Christopher X J. Jensen
Associate Professor, Pratt Institute

Court Ruling in the Netherlands may point the way to cracking the climate compliance conundrum

Posted 24 Jun 2015 / 0

BBC NewsClimate change: Is the Dutch court ruling ‘a game changer’?

Nature Breaking News “Landmark court ruling tells Dutch government to do more on climate change

The New York TimesLandmark Dutch Ruling: Cut Emissions to Protect Citizens

The GuardianDutch government ordered to cut carbon emissions in landmark ruling

There is so much bad news on climate change that we have to note any victory we can, perhaps just to keep our spirits up about the future of human civilization as we know it. There is no doubt that we are capable of reducing our greenhouse gas emissions to sustainable levels, the question is whether we will choose to do so. To stabilize the climate and preserve civilization, we need the major countries of the world to sign on to substantial emissions-reduction targets and meet those targets.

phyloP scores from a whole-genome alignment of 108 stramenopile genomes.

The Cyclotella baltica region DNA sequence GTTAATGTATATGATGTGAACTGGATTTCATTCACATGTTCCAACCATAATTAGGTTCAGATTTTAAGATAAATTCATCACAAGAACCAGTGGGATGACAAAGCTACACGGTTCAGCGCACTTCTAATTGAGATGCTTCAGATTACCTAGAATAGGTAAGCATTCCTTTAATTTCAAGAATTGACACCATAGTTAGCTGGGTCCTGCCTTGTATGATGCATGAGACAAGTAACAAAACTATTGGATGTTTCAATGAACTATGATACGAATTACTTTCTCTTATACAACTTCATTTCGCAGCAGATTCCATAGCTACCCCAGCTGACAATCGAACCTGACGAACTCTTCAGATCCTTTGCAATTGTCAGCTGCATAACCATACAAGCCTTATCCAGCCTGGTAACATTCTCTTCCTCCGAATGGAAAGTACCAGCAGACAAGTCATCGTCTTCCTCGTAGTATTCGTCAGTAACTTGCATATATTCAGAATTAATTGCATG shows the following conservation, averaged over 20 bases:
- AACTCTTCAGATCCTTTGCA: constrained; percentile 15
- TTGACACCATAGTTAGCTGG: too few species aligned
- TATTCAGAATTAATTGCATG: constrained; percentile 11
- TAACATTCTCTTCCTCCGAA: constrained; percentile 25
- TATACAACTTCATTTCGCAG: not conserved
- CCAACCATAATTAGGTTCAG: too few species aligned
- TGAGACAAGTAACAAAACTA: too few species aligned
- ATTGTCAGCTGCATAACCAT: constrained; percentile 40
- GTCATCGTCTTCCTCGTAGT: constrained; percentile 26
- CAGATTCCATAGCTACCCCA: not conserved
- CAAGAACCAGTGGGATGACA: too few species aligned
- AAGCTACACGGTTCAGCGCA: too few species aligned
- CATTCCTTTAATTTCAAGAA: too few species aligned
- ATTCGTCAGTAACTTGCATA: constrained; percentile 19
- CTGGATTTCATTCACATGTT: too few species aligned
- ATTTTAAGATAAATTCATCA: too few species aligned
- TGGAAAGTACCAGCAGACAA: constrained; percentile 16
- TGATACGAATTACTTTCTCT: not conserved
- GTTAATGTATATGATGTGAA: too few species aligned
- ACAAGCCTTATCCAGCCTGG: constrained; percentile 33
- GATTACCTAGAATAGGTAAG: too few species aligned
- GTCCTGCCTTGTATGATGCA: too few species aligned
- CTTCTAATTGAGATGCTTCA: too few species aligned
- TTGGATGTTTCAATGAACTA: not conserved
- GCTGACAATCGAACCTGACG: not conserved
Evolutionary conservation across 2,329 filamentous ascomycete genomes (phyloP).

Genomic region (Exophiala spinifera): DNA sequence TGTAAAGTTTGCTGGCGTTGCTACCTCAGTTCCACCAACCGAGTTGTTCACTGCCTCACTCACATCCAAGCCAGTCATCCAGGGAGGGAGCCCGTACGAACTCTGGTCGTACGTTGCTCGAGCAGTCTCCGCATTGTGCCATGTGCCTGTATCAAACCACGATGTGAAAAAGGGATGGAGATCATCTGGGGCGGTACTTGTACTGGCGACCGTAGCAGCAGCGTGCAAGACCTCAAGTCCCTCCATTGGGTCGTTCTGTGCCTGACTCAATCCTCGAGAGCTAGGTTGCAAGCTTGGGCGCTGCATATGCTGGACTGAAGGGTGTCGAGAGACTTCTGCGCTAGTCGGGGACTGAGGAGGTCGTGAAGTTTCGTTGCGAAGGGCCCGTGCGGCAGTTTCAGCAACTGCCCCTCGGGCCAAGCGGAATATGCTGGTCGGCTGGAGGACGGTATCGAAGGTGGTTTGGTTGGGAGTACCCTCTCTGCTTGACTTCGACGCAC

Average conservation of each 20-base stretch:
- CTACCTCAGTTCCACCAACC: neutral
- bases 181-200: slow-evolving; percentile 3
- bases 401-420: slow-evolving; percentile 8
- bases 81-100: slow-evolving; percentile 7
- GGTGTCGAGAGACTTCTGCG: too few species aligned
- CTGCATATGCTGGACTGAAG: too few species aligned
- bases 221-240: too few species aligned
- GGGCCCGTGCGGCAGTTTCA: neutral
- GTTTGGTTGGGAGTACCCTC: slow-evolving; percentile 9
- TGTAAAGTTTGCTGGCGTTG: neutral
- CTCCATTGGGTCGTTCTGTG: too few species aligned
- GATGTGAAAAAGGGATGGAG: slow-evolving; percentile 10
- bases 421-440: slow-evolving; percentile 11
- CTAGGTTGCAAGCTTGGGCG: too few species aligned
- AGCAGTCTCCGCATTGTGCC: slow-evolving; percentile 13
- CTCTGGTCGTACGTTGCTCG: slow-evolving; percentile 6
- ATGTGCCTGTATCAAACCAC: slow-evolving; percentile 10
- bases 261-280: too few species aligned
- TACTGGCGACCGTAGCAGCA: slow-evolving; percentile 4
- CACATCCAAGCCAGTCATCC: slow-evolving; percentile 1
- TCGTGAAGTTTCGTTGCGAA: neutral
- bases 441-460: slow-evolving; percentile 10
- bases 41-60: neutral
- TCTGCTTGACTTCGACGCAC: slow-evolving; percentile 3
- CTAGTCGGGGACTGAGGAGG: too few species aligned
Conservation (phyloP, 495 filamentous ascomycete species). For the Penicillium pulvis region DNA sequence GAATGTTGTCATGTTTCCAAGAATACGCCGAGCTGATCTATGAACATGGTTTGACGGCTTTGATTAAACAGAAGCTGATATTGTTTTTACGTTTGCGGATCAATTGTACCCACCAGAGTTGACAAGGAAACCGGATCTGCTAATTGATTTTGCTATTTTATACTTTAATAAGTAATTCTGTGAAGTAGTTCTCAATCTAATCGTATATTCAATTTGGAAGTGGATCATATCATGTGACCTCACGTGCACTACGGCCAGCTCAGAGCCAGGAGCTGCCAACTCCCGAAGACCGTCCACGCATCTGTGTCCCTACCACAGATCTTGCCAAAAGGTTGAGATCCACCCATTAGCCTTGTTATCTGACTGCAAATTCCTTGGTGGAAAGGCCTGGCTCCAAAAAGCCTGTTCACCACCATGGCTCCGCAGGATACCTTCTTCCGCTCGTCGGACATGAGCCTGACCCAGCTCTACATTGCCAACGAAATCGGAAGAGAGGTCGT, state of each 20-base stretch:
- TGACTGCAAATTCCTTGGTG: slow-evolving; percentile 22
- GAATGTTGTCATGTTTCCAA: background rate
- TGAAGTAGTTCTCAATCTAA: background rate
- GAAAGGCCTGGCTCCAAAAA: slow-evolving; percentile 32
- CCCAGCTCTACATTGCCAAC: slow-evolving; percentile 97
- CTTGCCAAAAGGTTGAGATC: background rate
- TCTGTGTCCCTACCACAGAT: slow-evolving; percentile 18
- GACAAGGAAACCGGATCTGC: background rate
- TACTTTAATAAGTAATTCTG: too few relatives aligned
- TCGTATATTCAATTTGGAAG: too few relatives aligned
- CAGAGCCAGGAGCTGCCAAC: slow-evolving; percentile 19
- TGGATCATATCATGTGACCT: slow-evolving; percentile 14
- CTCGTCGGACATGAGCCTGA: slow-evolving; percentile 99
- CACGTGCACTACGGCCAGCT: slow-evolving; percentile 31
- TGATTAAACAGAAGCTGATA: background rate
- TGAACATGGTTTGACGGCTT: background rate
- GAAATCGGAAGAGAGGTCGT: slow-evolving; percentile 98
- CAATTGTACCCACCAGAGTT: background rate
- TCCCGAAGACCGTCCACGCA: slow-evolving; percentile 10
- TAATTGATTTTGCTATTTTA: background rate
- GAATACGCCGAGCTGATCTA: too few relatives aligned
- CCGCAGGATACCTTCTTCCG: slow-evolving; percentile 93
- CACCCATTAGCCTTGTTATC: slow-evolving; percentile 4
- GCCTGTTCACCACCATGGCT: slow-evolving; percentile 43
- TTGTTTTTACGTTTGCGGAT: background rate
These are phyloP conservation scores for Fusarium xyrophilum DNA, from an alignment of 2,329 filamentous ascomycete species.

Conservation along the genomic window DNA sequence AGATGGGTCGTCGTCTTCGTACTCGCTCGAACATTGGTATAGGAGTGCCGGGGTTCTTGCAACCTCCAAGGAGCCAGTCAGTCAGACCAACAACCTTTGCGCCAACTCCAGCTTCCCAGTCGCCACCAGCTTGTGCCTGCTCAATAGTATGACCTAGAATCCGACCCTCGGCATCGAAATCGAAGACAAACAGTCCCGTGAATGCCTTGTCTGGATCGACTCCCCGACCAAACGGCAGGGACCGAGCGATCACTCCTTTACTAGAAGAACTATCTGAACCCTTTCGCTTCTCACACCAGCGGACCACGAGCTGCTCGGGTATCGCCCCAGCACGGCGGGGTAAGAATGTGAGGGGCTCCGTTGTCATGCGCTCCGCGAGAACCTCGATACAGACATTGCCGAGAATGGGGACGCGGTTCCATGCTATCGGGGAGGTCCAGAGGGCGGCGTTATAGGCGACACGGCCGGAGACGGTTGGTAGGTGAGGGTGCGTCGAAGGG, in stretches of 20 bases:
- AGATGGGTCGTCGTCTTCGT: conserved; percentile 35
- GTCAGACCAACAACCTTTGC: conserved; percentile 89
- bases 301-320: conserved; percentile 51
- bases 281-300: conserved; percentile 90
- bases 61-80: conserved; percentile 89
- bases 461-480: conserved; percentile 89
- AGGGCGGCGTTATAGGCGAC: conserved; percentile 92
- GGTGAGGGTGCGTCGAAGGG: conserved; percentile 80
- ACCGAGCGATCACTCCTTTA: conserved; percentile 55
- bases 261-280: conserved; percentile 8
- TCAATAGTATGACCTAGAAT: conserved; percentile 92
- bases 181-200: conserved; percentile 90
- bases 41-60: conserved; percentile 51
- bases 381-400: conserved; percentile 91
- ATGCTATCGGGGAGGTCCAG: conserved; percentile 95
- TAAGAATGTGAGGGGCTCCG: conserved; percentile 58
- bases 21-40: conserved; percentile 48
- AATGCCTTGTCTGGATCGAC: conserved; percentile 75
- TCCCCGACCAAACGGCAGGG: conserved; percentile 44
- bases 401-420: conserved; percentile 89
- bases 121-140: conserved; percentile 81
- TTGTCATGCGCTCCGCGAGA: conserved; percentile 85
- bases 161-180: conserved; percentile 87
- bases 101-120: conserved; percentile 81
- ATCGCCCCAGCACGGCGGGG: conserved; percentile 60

Getting this sort of agreement presents a lot of problems. Attempts at a complete ‘top down’ approach in which all countries agree to a climate treaty have failed for more than two decades. While it seems like the most simple solution to our climate problems is to just forge an international agreement, this might not actually be a feasible pathway. Perhaps individual countries need to serve as the vanguard, meeting necessary emissions-reduction targets before an international agreement is forged. Perhaps this vanguard has the potential to use reputation and peer pressure amongst nations to eventually produce a comprehensive climate treaty.

If so, the first to the front may be The Netherlands, where a court ruling basically said that the Dutch government has the obligation to protect the future of its citizens by addressing climate change. What I really like about this ruling is that it puts the environmental justice component of climate change front- and-center. Can an environmental justice movement around climate spur a radical change in social practices in the same way that desegregation rulings in the 1960’s transformed the racial politics of the United States?

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